In adults with iatrogenic facial paralysis (FP), is noninvasive physical therapy (PT) compared with no PT or other intervention associated with improved facial nerve outcomes?
Among 15 studies and 313 patients with iatrogenic FP in this systematic review, PT overall was associated with improved FP outcomes in patients with iatrogenic FP. Heterogeneity in outcome reporting precluded direct comparisons of the different types of PT interventions.
Physical therapy may provide improvement for iatrogenic FP rather than watchful waiting; however, standardized facial function outcome reporting is critically important to inform clinicians, patients, and researchers on how to best manage this challenging clinical scenario.
Facial paralysis (FP) after surgery has substantial functional, emotional, and financial consequences. Most iatrogenic FP is managed by watchful waiting, with the expectation of facial function recovery. A potential treatment is physical therapy (PT).
To investigate whether noninvasive PT compared with no PT or other intervention improves facial nerve outcomes in adults with iatrogenic FP.
Patients with noniatrogenic FP, facial reanimation surgery, and invasive adjunctive treatments (acupuncture or botulinum toxin injection) were excluded. A systematic review was conducted for records discussing iatrogenic FP and PT; a search for these records was performed using Ovid MEDLINE (1946-2019), Embase (1947-2019), Scopus (1823-2019), Cochrane Database of Systematic Reviews, Cochrane Central Register of Controlled Trials, World Health Organization International Clinical Trials Registry Platform (2004-2019), and ClinicalTrials.gov (1997-2019). The references of all the included articles were also assessed for eligible studies. All human participant, English-language study designs with at least 2 cases were included. Quality assessment was performed using the Methodological Index for Non-randomized Studies (MINORS) and the revised Cochrane Risk of Bias 2 (RoB 2) tool for randomized controlled trials. All search strategies were completed on May 16, 2019, and again on October 1, 2019.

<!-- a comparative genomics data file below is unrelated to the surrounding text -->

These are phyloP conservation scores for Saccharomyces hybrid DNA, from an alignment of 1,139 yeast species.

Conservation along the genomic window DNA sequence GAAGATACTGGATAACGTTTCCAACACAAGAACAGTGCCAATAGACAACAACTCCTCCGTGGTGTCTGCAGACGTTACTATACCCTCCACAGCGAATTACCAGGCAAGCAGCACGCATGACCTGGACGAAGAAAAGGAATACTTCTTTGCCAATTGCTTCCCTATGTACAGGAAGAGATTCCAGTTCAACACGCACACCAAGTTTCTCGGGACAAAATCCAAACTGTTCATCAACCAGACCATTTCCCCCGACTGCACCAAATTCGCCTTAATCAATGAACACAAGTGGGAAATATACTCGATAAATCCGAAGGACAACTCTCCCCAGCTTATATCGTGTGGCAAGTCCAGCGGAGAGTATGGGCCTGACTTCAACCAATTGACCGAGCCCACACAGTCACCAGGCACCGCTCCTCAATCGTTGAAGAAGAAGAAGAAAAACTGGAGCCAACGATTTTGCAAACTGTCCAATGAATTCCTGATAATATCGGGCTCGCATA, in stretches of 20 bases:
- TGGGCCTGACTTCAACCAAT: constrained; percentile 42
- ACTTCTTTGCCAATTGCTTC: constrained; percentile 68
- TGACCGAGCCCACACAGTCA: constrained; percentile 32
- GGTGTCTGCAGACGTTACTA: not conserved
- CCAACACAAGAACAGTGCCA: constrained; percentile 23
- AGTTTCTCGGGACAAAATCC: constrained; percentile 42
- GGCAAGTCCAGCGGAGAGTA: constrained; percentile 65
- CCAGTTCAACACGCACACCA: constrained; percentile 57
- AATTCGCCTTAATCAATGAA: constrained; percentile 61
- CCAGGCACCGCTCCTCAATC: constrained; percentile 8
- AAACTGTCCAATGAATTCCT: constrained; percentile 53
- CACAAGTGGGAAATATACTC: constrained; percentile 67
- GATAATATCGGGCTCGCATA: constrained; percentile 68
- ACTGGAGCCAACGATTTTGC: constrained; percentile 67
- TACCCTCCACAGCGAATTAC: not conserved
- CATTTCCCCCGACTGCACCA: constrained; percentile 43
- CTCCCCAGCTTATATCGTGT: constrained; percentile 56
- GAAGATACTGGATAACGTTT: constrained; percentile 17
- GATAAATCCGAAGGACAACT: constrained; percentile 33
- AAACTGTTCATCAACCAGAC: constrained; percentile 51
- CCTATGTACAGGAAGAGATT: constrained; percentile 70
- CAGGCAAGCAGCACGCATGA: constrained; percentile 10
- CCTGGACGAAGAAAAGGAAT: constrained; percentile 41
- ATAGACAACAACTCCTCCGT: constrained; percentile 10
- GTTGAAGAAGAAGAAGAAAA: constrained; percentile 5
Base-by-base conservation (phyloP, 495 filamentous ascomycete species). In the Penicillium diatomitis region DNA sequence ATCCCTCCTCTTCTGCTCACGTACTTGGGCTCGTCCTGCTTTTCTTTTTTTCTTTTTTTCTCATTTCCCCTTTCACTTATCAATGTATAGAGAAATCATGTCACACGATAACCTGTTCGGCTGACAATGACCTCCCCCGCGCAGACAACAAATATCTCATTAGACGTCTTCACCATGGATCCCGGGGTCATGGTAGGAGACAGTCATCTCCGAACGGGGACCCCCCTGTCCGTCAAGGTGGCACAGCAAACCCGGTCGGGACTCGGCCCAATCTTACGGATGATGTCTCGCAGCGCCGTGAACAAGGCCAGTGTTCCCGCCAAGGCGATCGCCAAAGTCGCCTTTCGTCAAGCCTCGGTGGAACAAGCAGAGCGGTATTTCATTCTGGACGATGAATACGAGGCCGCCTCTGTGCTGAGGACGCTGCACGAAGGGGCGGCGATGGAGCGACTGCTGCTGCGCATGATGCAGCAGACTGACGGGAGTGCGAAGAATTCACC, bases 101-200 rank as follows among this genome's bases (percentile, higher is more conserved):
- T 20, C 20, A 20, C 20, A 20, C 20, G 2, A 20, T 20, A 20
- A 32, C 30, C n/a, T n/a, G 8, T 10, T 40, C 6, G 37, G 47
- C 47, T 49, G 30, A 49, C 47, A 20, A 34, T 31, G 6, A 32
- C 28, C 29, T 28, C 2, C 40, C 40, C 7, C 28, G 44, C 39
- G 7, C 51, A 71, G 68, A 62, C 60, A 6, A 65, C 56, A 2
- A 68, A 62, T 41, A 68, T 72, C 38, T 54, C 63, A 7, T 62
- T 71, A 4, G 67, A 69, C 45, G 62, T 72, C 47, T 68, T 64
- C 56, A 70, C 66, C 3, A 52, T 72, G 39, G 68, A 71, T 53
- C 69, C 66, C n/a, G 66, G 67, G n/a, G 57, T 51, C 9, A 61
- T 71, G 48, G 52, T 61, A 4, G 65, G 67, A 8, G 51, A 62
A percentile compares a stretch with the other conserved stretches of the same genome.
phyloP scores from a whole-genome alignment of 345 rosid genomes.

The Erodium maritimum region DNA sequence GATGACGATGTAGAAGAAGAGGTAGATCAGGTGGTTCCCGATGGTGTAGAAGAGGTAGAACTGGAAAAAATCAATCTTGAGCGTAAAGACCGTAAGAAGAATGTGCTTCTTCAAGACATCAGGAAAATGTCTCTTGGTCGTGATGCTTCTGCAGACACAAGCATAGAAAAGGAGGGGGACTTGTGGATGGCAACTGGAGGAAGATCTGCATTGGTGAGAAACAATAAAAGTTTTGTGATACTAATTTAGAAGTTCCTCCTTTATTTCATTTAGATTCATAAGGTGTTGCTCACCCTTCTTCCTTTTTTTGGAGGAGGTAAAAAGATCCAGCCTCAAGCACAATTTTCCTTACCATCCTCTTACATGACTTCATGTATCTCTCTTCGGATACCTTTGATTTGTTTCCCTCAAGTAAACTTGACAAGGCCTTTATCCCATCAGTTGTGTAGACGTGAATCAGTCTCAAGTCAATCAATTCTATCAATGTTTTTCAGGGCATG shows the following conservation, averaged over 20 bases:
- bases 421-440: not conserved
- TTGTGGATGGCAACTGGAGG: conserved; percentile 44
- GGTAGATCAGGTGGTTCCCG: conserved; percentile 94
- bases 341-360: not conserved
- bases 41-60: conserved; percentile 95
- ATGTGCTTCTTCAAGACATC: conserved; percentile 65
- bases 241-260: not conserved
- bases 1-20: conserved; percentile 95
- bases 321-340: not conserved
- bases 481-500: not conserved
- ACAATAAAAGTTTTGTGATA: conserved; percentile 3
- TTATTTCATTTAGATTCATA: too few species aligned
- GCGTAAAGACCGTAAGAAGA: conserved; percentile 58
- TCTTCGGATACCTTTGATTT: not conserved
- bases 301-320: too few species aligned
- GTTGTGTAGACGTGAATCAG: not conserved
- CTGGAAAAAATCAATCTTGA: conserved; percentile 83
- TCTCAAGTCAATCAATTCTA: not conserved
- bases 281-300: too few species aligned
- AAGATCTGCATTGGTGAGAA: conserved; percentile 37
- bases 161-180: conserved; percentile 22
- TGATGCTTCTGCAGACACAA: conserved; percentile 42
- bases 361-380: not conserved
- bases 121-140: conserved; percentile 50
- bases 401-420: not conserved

Fifteen studies (7 of which were retrospective cohort studies) and 313 patients with iatrogenic FP were included in the systematic review. Most iatrogenic FP (166 patients [53%]) was associated with parotidectomy; traditional PT (ie, facial massage) was the most common intervention (196 patients [63%]). The use of various facial grading systems and inconsistent reporting of outcomes prevented direct comparison of PT types.
Conclusions and Relevance
Because of heterogeneity in reported outcomes of facial nerve recovery, definitive conclusions were unable to be made regarding the association between PT and outcomes of iatrogenic FP. Physical therapy probably has benefit and is associated with no harm in patients with iatrogenic FP.
Identify all potential conflicts of interest that might be relevant to your comment.
Conflicts of interest comprise financial interests, activities, and relationships within the past 3 years including but not limited to employment, affiliation, grants or funding, consultancies, honoraria or payment, speaker's bureaus, stock ownership or options, expert testimony, royalties, donation of medical equipment, or patents planned, pending, or issued.
Err on the side of full disclosure.
If you have no conflicts of interest, check "No potential conflicts of interest" in the box below. The information will be posted with your response.
Not all submitted comments are published. Please see our commenting policy for details.
Wamkpah NS, Jeanpierre L, Lieu JEC, Del Toro D, Simon LE, Chi JJ. Physical Therapy for Iatrogenic Facial Paralysis: A Systematic Review. JAMA Otolaryngol Head Neck Surg. Published online September 24, 2020. doi:10.1001/jamaoto.2020.3049
Customize your JAMA Network experience by selecting one or more topics from the list below.
Create a personal account or sign in to: